Commonwealth v. Hale, PICS Case No. 14-0198 (Pa. Super. Feb. 6, 2014) Bowes, J. (31 pages).

SUPERIOR COURT

The Legal Intelligencer

CRIMINAL LAW

Jury Selection • Sentencing • Prior Juvenile Adjudication

Commonwealth v. Hale, PICS Case No. 14-0198 (Pa. Super. Feb. 6, 2014) Bowes, J. (31 pages).

Former law enforcement officer did not have real relationship to the case and therefore court properly refused to strike juror for cause. The court improperly increased grading of offense to second degree felony from first degree misdemeanor based on appellant's prior juvenile adjudication. Judgment of sentence vacated.

Appellant was charged with firearms offenses and related crimes after he burglarized a residence and held its occupant at gunpoint.

During jury selection, the court refused to strike for cause a law enforcement officer as per se biased, forcing appellant to use his last peremptory challenge.

Jury found appellant guilty of various offenses. The court sentenced appellant to five to 10 years of incarceration for "persons not to possess firearms," using appellant's prior juvenile adjudication to increase the grade to a second degree felony from a first degree misdemeanor.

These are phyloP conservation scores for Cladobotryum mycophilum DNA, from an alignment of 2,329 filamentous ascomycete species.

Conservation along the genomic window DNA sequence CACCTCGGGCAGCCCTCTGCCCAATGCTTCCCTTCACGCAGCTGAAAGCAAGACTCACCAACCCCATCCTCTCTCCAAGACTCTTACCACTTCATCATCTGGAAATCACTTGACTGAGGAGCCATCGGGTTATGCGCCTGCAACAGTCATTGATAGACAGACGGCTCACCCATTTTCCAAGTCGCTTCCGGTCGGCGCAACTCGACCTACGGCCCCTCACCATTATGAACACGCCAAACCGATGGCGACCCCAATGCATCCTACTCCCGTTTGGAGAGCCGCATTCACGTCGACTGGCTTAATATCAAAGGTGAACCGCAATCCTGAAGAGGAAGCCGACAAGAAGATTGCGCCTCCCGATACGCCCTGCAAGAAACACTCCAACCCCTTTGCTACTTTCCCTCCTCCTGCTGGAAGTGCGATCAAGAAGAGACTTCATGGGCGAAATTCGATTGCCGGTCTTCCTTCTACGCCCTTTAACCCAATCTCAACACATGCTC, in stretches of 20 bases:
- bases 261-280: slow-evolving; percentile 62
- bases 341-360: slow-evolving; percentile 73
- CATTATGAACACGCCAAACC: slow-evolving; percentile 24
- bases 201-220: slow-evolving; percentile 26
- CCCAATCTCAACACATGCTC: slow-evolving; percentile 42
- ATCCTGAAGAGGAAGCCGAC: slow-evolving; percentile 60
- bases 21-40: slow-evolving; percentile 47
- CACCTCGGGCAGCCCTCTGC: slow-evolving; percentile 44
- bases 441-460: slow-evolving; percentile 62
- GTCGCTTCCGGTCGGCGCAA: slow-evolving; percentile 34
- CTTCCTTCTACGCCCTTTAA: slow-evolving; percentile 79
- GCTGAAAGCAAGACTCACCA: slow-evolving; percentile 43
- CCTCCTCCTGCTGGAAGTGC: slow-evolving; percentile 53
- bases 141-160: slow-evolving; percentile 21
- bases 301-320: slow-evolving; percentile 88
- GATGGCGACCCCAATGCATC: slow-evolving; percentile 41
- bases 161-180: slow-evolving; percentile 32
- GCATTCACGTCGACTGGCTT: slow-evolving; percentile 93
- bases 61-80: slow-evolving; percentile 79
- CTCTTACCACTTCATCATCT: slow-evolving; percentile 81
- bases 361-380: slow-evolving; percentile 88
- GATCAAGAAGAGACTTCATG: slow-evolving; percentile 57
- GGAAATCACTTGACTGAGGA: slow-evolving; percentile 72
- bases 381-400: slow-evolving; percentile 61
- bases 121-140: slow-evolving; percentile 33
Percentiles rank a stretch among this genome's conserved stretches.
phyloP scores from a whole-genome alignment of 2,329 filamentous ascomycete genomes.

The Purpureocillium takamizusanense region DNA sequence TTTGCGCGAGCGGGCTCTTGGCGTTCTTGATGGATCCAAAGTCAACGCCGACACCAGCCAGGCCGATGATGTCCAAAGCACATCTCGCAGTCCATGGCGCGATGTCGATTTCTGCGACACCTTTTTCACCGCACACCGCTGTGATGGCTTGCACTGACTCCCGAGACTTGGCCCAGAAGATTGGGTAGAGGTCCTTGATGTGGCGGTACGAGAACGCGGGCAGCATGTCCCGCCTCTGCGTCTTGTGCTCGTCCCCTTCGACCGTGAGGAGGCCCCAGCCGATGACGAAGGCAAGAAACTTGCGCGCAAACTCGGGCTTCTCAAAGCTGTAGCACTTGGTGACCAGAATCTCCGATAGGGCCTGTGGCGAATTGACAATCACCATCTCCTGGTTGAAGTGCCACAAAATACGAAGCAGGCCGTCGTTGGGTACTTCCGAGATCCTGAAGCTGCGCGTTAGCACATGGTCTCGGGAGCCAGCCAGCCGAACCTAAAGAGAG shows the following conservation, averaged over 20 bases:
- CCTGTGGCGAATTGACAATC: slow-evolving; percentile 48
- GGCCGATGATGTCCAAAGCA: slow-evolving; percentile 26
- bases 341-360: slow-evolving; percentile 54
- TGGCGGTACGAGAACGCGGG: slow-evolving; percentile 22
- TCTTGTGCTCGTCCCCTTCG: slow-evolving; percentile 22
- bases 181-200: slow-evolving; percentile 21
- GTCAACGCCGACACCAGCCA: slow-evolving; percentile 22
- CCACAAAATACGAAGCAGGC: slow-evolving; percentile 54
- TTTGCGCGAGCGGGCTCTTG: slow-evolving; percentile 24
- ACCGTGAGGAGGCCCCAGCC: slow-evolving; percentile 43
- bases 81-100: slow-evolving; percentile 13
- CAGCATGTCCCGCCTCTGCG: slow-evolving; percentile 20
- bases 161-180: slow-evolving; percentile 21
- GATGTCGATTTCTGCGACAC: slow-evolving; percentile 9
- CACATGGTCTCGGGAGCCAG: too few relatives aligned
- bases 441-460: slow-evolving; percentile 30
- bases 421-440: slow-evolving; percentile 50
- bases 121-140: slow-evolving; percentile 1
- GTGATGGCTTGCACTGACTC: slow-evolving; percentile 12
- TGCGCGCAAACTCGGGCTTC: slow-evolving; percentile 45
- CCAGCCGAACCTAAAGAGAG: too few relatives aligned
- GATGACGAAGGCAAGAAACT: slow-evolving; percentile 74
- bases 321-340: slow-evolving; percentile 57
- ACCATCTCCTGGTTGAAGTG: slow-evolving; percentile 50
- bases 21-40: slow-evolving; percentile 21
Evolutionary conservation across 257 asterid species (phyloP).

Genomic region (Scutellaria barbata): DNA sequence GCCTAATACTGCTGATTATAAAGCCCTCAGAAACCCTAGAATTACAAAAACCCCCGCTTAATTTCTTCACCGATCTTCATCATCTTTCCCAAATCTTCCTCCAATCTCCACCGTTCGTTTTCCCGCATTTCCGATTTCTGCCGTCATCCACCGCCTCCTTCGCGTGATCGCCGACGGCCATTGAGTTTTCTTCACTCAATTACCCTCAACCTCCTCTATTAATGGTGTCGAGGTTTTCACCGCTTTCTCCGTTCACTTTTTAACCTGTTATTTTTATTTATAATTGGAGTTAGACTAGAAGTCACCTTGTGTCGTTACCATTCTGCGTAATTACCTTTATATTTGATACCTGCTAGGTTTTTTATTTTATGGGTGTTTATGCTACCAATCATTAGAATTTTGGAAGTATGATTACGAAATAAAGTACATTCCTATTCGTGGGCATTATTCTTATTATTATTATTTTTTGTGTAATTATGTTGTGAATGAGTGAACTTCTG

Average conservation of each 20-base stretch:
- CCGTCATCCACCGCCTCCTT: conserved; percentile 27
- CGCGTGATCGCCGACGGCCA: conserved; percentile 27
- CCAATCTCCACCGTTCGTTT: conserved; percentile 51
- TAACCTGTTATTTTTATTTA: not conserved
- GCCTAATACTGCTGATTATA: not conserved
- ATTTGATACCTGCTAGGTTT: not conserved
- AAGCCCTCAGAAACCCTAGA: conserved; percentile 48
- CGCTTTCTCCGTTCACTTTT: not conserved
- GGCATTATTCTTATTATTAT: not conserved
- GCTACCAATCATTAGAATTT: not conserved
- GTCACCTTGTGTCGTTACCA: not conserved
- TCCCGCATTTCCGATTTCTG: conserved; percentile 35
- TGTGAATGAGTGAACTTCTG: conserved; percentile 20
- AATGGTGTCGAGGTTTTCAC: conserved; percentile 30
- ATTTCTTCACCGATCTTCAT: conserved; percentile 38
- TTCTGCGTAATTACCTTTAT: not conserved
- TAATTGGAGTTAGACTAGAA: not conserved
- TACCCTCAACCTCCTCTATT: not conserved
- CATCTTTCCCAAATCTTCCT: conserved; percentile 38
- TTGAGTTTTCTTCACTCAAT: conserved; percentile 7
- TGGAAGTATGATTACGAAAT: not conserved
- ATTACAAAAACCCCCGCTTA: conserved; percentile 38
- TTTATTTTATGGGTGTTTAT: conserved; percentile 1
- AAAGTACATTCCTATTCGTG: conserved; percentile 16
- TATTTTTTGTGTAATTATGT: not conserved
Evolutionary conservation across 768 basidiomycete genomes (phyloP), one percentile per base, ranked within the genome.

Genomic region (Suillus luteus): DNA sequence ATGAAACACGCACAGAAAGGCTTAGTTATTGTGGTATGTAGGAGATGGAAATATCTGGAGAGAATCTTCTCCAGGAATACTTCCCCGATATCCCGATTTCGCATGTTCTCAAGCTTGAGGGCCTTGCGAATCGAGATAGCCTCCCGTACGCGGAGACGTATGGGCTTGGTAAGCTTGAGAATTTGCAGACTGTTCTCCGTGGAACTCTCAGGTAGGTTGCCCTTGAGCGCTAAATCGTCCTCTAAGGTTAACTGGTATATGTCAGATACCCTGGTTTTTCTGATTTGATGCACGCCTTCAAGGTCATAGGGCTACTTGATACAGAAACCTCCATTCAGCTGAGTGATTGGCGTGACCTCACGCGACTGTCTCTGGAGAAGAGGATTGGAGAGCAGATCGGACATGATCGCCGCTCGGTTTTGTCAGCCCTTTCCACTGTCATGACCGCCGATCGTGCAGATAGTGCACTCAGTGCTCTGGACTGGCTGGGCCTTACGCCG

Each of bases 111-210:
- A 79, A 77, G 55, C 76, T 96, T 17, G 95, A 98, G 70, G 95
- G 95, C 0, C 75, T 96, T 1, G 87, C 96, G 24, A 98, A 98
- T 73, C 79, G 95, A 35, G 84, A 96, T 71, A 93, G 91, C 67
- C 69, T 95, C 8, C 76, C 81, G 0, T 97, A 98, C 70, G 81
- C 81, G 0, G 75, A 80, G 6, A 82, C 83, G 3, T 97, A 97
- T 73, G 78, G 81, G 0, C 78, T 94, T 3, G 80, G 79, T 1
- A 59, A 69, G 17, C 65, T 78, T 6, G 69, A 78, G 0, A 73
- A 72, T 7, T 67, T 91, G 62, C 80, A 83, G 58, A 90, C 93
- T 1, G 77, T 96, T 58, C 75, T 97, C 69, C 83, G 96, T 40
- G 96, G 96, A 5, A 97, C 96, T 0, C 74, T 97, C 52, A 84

On appeal, appellant challenged the court's refusal to strike the juror for cause, and use of his prior juvenile adjudication to increase the grading of his crime. The Superior Court upheld the court's refusal, but vacated for resentencing.

The court did not err in refusing to strike a juror who was a former member of law enforcement. Police must only be dismissed for cause where the officer has "a real relationship" to the case, i.e., he is on the same police force as the testifying officers and the credibility of the officers is a critical factor in the case. Here, juror in question, employed as a school police officer and retired as a sergeant in special investigations unit of the DA's office, did not have a real relationship with the case. Juror did not know the prosecutor, counsel, the court, or any witnesses involved. Juror was not a member of the same police force involved in the investigation. As the juror in question did not have a connection to the case, the trial judge did not err in declining to strike him based on his law enforcement background.

However, the trial court incorrectly increased the grading of persons not to possess firearms to a second degree felony based on appellant's prior juvenile adjudication. A juvenile adjudicated delinquent is not convicted of a crime. The proper grading is as a misdemeanor of the first degree, rendering any maximum sentence in excess of five years illegal.